I’ve been working on another new build recently, which is the first one I’m making under an arrangement whereby the customer pays for the materials and I build the guitar for free. I’ll make a few guitars like that until such time as the quality of my guitars is worth charging for.
This guitar features a Telecaster-style body with Les Paul-style features. It will have a flame maple top and a natural ebony fretboard, with a special inlay. The new page on the Hybrid Tele part 1 includes pictures of the early stages of the build, and more will follow later on.
A while ago, I watched a YouTube video from HiTone guitars (no, I don’t know them either). The video showed a very interesting idea for fretboards, and it has been in the back of my mind ever since. This week, I decided to have a go, and I picked a pair of fretboards that I thought would look good together (purpleheart and wenge).
The pictures below tell the story so far. I haven’t yet glued them together bceause I still need to sand the joins in order to get a good, close fit. I’m considering some options such as putting another stripe of something between them, possibly either a maple pinstripe or a thin inlay of metal powder. I’ll post an update when I’ve finished them.
I don’t yet have specific guitars in mind for these fretboards, but they will be interesting options for future builds and I’m sure that I’ll use one of them at some point this year.
My next guitar build is the first one that I’m making for someone else. We talked about the options and picked some woods from my stock, and I think we’ve designed something that will look great.
At present, I’m part way through the build but I have some nice photos that I’ve put on a page. I will post another page with more photos when the guitar is finished – in the meantime, you should be able to see roughly where this is going!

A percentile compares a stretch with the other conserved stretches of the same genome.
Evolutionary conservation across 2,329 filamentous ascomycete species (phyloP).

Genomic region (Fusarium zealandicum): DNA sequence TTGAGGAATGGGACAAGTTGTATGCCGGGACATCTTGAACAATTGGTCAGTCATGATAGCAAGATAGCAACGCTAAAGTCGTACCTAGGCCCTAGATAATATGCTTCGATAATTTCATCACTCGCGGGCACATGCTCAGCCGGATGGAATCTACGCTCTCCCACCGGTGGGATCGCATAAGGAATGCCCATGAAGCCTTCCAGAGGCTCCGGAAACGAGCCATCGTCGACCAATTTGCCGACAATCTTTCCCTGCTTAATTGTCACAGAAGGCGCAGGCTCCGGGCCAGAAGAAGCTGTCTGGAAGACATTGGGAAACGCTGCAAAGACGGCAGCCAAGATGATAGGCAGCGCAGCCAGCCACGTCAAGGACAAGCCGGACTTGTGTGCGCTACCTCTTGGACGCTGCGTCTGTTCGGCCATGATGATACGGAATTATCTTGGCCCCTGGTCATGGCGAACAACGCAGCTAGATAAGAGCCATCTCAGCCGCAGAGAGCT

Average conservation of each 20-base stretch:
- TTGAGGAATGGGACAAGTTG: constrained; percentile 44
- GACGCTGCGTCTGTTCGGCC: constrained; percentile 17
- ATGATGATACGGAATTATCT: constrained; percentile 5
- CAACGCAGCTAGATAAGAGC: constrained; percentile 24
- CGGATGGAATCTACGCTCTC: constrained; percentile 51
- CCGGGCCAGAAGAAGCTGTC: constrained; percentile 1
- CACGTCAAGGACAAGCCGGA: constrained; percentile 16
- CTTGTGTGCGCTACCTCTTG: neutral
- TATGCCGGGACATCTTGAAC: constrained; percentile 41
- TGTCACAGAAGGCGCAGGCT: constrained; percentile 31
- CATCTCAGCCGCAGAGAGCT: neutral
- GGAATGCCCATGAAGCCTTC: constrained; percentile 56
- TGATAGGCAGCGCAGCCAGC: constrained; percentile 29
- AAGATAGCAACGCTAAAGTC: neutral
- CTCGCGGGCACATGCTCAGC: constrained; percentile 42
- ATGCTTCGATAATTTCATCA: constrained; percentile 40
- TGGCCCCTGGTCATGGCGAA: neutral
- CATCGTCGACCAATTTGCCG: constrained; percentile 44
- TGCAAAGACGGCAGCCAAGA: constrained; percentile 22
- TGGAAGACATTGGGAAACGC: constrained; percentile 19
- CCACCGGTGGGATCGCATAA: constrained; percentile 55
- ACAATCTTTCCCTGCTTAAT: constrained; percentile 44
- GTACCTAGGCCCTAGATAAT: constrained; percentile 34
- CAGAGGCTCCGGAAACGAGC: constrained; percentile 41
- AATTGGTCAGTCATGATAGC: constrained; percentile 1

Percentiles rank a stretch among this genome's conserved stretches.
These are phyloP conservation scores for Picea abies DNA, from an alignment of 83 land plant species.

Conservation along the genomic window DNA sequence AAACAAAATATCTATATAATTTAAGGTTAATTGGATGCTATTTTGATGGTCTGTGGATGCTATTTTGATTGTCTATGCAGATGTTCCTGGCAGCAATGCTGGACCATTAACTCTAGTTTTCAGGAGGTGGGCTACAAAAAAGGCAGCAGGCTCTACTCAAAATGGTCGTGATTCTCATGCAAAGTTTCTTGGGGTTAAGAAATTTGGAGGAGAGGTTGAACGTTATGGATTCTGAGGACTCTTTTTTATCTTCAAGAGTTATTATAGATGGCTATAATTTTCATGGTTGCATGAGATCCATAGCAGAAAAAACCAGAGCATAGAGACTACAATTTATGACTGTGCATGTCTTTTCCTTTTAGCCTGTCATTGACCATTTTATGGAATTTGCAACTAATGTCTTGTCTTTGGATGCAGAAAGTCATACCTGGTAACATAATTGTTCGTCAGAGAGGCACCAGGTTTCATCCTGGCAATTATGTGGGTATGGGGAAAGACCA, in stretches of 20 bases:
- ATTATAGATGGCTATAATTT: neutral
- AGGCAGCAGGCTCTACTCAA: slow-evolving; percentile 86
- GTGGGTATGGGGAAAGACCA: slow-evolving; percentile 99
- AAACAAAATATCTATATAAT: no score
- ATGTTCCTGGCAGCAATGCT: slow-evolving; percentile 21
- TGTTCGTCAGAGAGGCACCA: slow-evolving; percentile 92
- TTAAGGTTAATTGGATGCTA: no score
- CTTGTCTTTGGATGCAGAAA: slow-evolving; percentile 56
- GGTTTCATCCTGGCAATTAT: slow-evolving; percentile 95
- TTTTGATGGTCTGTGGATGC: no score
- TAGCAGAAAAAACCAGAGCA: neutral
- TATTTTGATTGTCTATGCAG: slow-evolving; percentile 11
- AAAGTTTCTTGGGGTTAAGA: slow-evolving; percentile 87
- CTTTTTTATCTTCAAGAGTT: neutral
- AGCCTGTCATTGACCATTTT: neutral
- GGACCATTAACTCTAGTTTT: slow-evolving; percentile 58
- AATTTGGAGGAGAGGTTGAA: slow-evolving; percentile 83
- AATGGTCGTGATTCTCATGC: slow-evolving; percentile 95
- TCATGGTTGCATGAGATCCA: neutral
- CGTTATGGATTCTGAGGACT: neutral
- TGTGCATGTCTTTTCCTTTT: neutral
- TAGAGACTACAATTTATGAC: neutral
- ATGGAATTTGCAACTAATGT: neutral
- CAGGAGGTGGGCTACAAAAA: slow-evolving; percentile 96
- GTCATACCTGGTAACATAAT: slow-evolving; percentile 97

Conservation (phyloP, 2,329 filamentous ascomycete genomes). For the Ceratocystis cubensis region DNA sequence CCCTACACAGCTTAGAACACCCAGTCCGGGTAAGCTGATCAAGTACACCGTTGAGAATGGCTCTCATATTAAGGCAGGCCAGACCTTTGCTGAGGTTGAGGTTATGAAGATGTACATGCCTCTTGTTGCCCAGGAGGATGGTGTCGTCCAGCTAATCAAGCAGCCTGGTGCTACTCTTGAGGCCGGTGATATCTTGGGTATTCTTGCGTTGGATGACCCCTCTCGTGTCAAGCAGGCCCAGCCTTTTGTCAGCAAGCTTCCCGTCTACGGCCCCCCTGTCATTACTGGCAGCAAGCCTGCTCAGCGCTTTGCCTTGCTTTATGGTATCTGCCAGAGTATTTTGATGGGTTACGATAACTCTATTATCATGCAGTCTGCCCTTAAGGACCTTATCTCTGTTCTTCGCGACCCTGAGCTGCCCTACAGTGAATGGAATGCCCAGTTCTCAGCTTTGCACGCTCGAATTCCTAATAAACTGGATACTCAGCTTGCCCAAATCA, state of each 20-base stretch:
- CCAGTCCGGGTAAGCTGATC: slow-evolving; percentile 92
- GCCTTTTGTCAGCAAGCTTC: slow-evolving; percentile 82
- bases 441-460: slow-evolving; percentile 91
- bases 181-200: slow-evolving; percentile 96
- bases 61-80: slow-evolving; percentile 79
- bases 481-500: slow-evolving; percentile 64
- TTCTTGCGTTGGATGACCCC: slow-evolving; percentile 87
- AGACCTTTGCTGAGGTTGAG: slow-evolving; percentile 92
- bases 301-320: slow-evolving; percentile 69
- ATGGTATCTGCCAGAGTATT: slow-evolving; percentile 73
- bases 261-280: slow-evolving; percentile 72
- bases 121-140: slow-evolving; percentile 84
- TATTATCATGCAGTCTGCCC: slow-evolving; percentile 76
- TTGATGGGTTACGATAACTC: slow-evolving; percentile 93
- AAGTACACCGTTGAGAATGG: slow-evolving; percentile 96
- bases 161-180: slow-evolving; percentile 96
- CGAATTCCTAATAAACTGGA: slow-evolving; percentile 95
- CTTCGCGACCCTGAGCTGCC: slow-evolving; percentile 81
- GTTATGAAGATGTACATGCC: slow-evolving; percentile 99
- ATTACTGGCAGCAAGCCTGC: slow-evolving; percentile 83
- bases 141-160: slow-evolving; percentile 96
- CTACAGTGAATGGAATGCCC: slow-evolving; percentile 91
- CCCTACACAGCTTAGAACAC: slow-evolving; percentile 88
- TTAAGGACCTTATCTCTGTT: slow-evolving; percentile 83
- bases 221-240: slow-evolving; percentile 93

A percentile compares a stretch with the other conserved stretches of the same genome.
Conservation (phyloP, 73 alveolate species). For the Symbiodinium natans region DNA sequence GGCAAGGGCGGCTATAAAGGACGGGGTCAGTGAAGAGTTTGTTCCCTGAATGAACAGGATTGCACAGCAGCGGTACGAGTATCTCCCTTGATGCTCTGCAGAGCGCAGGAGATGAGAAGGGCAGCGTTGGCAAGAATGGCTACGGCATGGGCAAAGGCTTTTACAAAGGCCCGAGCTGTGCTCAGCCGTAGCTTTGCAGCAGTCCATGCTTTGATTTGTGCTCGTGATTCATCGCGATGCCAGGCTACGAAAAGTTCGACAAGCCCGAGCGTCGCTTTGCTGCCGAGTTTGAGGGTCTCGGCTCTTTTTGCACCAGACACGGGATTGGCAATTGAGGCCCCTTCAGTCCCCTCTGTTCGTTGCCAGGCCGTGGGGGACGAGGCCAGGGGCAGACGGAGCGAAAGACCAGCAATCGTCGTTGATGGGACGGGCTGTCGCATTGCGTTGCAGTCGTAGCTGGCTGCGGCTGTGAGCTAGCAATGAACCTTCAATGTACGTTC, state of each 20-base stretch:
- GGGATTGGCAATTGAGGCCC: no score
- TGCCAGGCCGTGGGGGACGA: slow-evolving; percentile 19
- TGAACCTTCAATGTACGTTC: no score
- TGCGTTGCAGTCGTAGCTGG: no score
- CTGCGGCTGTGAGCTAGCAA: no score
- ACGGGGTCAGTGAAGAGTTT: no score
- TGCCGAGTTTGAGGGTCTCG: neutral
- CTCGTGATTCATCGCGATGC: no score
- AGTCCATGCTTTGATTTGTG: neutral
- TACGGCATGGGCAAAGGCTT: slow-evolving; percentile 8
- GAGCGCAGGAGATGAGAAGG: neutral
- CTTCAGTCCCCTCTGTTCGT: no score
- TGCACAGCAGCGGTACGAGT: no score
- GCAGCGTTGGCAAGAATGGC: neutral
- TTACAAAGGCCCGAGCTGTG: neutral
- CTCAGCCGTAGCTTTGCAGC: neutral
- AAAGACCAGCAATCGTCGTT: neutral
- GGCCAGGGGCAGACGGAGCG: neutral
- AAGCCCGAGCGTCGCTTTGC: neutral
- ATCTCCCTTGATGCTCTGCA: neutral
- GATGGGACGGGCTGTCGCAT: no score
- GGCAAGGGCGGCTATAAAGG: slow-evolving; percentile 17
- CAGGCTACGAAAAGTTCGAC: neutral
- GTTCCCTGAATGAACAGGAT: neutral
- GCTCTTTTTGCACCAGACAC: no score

I’ve been working on a guitar build that hasn’t been seen on here yet, and it’s nearly finished so I thought I’d post some pictures of the build. I will update the page when it’s finished. Here is a sneak preview – there are lots more pictures in the article: The Padauk Strat
Today I have posted a new article on buying wood for building guitars. This is based on my experience of trying to find nice wood, and discovering that it’s not particularly easy to find. The article describes my progress so far, and includes some tips on where to look for wood.
I’ve managed to acquire a small stock of attractive woods, enough for about half a dozen guitars, which should keep me busy for a year or two!
A few weeks ago in May, my son and I went to Crimson Guitars to build a guitar each, which is documented here in my Crimson Guitars 2017 Build pages.
I took quite a few photos during the week and gave copies to Crimson, and their media team has made a video montage as an example of a couple of student builds. Many thanks to Shaun for creating the video, and to Master Luthier Christopher for guiding us through this process!
I went mad this week. Inspiration struck, with the evolution of an idea I’ve had in mind for some time, and I drew a design for a rather ornate bass guitar top using several types of wood and several techniques to put them all together.
Since returning from my second, and more successful, Crimson Guitars course, I’ve been mulling over what to do next. This idea has made the decision for me, and I’m going to at least start working on this build at home. I could return to Crimson to finish the build, but I’ll take that decision later and at the moment I’m thinking that I should be able to do it all at home.
I’m going to start documenting this build with a series of pages on this website very soon, but for the moment I’ll just leave you with a couple of pictures of the woods that I’ve ordered. These pictures were taken from the websites, and post my own pictures when the pieces arrive. They are in two batches, because I found different wood suppliers with strengths in different areas.
I bought the main body and neck woods from Espen, a German supplier that has a great selection of blanks.
Then I bought some other pieces from Edelholzverkauf, also in Germany.
Because I have never done much woodworking before my Crimson builds, I don’t have a lot of equipment at home and so I’ve also ordered a number of tools, such as a router, making this a rather expensive build, but hopefully the first of many!
Based on my experience of my two guitar building courses, I have compiled some tips on how to approach your first guitar build with a luthier. This is based on a course where you have a limited time for your build, such as a week, which may force you to make some compromises.
There is also a second page discussing some design considerations and their complexity and amount of time required. You probably won’t be able to include all possible elements, so it’s worth thinking about which ones to include in your first build.